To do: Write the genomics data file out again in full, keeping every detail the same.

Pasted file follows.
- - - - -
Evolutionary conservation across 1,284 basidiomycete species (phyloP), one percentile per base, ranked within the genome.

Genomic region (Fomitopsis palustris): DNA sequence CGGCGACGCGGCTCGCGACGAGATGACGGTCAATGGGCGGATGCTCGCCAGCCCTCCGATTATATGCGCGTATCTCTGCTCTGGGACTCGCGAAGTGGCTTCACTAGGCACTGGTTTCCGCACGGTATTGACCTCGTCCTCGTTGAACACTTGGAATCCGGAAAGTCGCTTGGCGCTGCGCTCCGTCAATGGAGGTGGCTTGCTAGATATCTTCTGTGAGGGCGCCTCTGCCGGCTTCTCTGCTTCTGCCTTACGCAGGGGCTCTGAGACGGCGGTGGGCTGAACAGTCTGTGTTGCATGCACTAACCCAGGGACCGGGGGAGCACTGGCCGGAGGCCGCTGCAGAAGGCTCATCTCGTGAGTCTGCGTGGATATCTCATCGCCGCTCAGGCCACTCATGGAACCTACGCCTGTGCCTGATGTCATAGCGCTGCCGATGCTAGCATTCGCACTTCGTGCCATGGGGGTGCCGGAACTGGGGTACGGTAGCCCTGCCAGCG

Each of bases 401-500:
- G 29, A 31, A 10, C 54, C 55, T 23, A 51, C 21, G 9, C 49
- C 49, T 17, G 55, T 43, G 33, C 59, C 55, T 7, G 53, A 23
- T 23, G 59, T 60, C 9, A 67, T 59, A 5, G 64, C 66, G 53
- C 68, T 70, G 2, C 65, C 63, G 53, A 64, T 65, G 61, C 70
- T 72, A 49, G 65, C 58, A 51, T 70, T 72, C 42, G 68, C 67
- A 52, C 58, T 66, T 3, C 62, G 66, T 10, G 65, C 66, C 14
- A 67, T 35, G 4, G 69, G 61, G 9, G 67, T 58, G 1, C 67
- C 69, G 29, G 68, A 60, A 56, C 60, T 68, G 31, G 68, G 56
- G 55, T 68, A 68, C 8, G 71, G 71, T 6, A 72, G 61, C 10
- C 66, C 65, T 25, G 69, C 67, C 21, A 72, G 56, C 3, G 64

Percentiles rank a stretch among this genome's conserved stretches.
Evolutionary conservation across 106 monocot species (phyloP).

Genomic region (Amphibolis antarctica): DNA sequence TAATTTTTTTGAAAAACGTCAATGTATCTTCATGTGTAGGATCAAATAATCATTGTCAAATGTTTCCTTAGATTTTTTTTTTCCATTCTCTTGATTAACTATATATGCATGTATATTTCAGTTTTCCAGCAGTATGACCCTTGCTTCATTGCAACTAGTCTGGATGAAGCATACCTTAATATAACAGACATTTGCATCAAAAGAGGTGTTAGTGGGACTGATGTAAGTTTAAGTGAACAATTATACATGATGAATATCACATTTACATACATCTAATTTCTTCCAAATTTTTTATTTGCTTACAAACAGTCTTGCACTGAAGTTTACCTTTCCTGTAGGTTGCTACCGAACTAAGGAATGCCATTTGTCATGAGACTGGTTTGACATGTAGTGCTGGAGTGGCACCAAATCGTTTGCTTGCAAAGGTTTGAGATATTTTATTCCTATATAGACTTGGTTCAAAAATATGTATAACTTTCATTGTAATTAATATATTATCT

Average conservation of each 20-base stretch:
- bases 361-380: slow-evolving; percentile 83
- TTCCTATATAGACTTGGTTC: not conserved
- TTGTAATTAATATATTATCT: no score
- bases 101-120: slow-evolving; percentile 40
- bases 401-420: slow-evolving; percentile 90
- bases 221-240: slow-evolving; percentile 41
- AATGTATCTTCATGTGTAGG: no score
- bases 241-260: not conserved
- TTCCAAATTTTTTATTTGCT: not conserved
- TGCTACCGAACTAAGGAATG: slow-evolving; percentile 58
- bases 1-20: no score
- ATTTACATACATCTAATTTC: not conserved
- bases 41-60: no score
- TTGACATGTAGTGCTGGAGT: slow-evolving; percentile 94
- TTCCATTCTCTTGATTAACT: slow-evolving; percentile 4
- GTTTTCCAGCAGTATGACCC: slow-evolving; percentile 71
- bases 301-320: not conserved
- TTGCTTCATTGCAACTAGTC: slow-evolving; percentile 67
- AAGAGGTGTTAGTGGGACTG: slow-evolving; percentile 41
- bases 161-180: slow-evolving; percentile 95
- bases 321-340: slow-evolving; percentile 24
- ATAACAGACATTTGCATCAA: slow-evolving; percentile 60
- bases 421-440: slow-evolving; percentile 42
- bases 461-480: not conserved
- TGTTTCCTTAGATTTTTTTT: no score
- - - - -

Evolutionary conservation across 1,284 basidiomycete species (phyloP), one percentile per base, ranked within the genome.

Genomic region (Fomitopsis palustris): DNA sequence CGGCGACGCGGCTCGCGACGAGATGACGGTCAATGGGCGGATGCTCGCCAGCCCTCCGATTATATGCGCGTATCTCTGCTCTGGGACTCGCGAAGTGGCTTCACTAGGCACTGGTTTCCGCACGGTATTGACCTCGTCCTCGTTGAACACTTGGAATCCGGAAAGTCGCTTGGCGCTGCGCTCCGTCAATGGAGGTGGCTTGCTAGATATCTTCTGTGAGGGCGCCTCTGCCGGCTTCTCTGCTTCTGCCTTACGCAGGGGCTCTGAGACGGCGGTGGGCTGAACAGTCTGTGTTGCATGCACTAACCCAGGGACCGGGGGAGCACTGGCCGGAGGCCGCTGCAGAAGGCTCATCTCGTGAGTCTGCGTGGATATCTCATCGCCGCTCAGGCCACTCATGGAACCTACGCCTGTGCCTGATGTCATAGCGCTGCCGATGCTAGCATTCGCACTTCGTGCCATGGGGGTGCCGGAACTGGGGTACGGTAGCCCTGCCAGCG

Each of bases 401-500:
- G 29, A 31, A 10, C 54, C 55, T 23, A 51, C 21, G 9, C 49
- C 49, T 17, G 55, T 43, G 33, C 59, C 55, T 7, G 53, A 23
- T 23, G 59, T 60, C 9, A 67, T 59, A 5, G 64, C 66, G 53
- C 68, T 70, G 2, C 65, C 63, G 53, A 64, T 65, G 61, C 70
- T 72, A 49, G 65, C 58, A 51, T 70, T 72, C 42, G 68, C 67
- A 52, C 58, T 66, T 3, C 62, G 66, T 10, G 65, C 66, C 14
- A 67, T 35, G 4, G 69, G 61, G 9, G 67, T 58, G 1, C 67
- C 69, G 29, G 68, A 60, A 56, C 60, T 68, G 31, G 68, G 56
- G 55, T 68, A 68, C 8, G 71, G 71, T 6, A 72, G 61, C 10
- C 66, C 65, T 25, G 69, C 67, C 21, A 72, G 56, C 3, G 64

Percentiles rank a stretch among this genome's conserved stretches.
Evolutionary conservation across 106 monocot species (phyloP).

Genomic region (Amphibolis antarctica): DNA sequence TAATTTTTTTGAAAAACGTCAATGTATCTTCATGTGTAGGATCAAATAATCATTGTCAAATGTTTCCTTAGATTTTTTTTTTCCATTCTCTTGATTAACTATATATGCATGTATATTTCAGTTTTCCAGCAGTATGACCCTTGCTTCATTGCAACTAGTCTGGATGAAGCATACCTTAATATAACAGACATTTGCATCAAAAGAGGTGTTAGTGGGACTGATGTAAGTTTAAGTGAACAATTATACATGATGAATATCACATTTACATACATCTAATTTCTTCCAAATTTTTTATTTGCTTACAAACAGTCTTGCACTGAAGTTTACCTTTCCTGTAGGTTGCTACCGAACTAAGGAATGCCATTTGTCATGAGACTGGTTTGACATGTAGTGCTGGAGTGGCACCAAATCGTTTGCTTGCAAAGGTTTGAGATATTTTATTCCTATATAGACTTGGTTCAAAAATATGTATAACTTTCATTGTAATTAATATATTATCT

Average conservation of each 20-base stretch:
- bases 361-380: slow-evolving; percentile 83
- TTCCTATATAGACTTGGTTC: not conserved
- TTGTAATTAATATATTATCT: no score
- bases 101-120: slow-evolving; percentile 40
- bases 401-420: slow-evolving; percentile 90
- bases 221-240: slow-evolving; percentile 41
- AATGTATCTTCATGTGTAGG: no score
- bases 241-260: not conserved
- TTCCAAATTTTTTATTTGCT: not conserved
- TGCTACCGAACTAAGGAATG: slow-evolving; percentile 58
- bases 1-20: no score
- ATTTACATACATCTAATTTC: not conserved
- bases 41-60: no score
- TTGACATGTAGTGCTGGAGT: slow-evolving; percentile 94
- TTCCATTCTCTTGATTAACT: slow-evolving; percentile 4
- GTTTTCCAGCAGTATGACCC: slow-evolving; percentile 71
- bases 301-320: not conserved
- TTGCTTCATTGCAACTAGTC: slow-evolving; percentile 67
- AAGAGGTGTTAGTGGGACTG: slow-evolving; percentile 41
- bases 161-180: slow-evolving; percentile 95
- bases 321-340: slow-evolving; percentile 24
- ATAACAGACATTTGCATCAA: slow-evolving; percentile 60
- bases 421-440: slow-evolving; percentile 42
- bases 461-480: not conserved
- TGTTTCCTTAGATTTTTTTT: no score